The focus of this project will be on the democratic boundary problem: who should have a right to take part in which decisions?
The point is that a decision made with a democratic decision method by a certain group of people doesn’t suffice for making the decision democratic or satisfactory from a democratic perspective. The group also has to be the right one. But what makes a group the right one?
There are plenty of practical boundary problems and questions that invite us to reconsider fundamental questions regarding the theoretical status of democracy, and it opens up for new exciting normative theories of democracy which has a great potential to generate new interesting solutions to classical seemingly intractable problems in democratic theory, yield a new analytical perspective on normative political theories, and to challenge received views regarding social and economic organization.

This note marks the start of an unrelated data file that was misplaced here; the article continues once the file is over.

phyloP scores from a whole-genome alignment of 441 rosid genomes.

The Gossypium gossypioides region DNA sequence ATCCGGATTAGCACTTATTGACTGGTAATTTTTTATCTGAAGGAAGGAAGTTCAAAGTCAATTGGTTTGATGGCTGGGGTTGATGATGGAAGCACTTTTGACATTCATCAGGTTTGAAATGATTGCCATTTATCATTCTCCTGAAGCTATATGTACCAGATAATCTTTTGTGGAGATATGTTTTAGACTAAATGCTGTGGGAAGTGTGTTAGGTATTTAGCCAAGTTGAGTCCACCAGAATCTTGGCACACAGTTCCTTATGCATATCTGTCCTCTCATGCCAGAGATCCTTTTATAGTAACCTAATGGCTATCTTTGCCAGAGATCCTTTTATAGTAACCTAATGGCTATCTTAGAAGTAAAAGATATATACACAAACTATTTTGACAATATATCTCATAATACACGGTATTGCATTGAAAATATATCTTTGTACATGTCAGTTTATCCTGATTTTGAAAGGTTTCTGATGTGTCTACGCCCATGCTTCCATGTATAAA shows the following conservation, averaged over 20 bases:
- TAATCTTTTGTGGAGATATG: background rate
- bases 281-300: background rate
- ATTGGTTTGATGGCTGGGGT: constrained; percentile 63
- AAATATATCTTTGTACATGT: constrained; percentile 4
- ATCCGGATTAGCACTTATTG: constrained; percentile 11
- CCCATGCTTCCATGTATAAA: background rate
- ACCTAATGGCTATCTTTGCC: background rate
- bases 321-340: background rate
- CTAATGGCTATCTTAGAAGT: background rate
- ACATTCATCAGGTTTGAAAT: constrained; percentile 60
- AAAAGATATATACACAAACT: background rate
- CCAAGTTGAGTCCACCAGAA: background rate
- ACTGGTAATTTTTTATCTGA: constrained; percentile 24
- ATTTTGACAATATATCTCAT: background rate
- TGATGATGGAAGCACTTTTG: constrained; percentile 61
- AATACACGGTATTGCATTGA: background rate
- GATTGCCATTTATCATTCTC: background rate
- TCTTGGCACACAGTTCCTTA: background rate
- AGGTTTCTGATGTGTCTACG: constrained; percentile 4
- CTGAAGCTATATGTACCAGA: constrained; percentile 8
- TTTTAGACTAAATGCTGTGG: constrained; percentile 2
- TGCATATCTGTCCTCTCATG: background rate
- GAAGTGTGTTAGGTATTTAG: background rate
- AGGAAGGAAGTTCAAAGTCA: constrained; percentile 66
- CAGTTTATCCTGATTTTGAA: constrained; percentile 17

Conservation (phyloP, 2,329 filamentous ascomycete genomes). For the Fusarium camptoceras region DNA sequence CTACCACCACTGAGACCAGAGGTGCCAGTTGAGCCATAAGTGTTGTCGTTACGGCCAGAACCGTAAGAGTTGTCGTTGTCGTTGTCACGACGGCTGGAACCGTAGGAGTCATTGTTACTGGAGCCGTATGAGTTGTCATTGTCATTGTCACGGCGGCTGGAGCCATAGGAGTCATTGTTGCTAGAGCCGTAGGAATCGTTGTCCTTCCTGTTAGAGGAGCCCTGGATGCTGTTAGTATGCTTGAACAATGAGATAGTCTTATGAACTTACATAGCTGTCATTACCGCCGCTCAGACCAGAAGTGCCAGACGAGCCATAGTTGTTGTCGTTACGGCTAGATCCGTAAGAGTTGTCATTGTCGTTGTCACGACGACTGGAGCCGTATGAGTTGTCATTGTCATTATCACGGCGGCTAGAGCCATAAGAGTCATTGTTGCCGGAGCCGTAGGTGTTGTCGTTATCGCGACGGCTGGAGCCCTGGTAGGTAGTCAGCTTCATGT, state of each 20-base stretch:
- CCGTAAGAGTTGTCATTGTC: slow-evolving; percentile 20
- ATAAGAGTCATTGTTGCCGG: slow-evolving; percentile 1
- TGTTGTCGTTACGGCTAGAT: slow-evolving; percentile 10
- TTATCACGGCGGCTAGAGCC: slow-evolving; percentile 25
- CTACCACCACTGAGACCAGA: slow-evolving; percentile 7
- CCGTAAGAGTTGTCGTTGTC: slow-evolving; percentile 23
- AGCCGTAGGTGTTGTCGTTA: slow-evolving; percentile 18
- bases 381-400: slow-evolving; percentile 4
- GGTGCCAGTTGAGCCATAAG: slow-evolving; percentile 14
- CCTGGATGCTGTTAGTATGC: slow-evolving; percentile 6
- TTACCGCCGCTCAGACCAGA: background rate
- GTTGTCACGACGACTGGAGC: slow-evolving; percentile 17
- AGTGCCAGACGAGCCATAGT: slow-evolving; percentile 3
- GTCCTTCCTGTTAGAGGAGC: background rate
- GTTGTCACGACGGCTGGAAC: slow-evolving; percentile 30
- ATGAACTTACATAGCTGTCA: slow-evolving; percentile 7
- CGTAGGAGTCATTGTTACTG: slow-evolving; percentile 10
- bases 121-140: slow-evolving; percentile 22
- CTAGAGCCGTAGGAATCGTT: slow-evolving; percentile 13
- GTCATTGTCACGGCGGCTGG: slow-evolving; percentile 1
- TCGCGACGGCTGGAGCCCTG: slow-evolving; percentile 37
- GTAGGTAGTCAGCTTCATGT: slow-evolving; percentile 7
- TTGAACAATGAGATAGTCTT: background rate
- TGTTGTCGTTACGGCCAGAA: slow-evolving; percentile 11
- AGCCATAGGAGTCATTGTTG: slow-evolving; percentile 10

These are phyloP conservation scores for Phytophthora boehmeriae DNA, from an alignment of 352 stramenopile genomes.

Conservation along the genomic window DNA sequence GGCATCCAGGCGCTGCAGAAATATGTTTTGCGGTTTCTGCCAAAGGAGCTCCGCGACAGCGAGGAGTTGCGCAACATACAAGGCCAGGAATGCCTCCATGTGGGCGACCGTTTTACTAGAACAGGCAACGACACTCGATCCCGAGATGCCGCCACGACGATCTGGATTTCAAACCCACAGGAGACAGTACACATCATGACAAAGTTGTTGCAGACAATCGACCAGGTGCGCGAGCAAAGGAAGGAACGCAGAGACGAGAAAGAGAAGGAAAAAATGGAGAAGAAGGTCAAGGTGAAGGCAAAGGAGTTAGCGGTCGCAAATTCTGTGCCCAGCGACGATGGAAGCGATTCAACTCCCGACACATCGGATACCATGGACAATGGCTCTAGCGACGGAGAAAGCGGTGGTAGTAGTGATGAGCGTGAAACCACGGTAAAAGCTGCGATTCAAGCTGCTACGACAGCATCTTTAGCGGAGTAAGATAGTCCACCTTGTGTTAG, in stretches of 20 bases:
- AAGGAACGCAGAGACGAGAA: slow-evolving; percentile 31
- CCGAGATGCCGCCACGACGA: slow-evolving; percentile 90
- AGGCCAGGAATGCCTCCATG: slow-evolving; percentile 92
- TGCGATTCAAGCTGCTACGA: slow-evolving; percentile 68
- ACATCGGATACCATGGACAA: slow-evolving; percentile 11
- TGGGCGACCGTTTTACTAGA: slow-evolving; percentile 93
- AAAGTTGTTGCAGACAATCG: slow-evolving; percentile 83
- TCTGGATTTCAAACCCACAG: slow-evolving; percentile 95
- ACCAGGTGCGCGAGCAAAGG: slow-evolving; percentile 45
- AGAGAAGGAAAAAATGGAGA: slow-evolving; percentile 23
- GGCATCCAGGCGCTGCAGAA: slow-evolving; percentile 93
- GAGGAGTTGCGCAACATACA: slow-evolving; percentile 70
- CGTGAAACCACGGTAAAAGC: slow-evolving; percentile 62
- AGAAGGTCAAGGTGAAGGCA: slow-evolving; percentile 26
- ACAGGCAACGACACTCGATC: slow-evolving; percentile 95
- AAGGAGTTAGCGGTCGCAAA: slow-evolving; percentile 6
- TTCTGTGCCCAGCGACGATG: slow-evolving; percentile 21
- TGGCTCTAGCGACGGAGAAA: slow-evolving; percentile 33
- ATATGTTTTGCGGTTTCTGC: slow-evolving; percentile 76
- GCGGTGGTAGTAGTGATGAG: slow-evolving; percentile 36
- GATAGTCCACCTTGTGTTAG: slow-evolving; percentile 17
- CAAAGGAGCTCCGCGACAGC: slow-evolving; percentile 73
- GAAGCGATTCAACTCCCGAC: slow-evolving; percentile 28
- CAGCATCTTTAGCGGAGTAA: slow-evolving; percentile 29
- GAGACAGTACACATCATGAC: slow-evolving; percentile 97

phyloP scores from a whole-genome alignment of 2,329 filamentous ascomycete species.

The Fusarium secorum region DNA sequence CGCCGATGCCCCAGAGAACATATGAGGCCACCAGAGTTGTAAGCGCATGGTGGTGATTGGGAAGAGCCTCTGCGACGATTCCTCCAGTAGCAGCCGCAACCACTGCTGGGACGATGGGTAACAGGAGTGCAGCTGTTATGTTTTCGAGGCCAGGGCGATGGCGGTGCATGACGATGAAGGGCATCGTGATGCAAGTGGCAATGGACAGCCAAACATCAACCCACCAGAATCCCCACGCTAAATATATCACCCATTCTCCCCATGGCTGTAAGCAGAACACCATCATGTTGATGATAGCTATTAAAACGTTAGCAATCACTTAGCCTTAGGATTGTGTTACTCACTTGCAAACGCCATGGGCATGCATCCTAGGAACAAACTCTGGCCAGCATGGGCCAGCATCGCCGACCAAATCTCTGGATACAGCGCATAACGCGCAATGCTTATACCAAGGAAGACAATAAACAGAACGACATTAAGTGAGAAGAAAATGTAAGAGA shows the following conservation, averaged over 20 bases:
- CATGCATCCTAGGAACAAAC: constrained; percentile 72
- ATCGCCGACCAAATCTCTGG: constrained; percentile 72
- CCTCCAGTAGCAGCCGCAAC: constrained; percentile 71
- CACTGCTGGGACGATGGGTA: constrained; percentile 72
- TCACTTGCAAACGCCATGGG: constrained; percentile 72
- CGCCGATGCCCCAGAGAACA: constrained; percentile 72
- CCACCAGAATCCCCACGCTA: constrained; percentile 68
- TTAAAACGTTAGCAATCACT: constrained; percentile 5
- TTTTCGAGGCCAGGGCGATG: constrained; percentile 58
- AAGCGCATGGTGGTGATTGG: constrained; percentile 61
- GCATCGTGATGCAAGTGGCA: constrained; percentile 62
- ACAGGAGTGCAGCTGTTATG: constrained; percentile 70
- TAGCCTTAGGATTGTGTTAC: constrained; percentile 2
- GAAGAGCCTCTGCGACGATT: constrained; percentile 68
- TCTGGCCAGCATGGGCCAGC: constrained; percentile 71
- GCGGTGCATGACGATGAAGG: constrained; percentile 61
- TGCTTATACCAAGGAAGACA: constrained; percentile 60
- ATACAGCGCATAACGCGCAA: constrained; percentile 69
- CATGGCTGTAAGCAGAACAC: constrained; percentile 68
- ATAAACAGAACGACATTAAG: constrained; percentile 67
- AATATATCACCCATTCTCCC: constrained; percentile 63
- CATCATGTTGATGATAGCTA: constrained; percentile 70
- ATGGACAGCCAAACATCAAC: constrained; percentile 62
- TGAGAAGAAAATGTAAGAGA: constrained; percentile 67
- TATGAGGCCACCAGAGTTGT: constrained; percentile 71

The project evaluates the philosophical, legal and political aspects of the two main alternatives for resolving the boundary problem: the all affected principle, according to which the people that are relevantly affected by a decision ought to have influence over it, and the all subjected principle, according to which the people legally bound by a decision should have the right to take part in its making.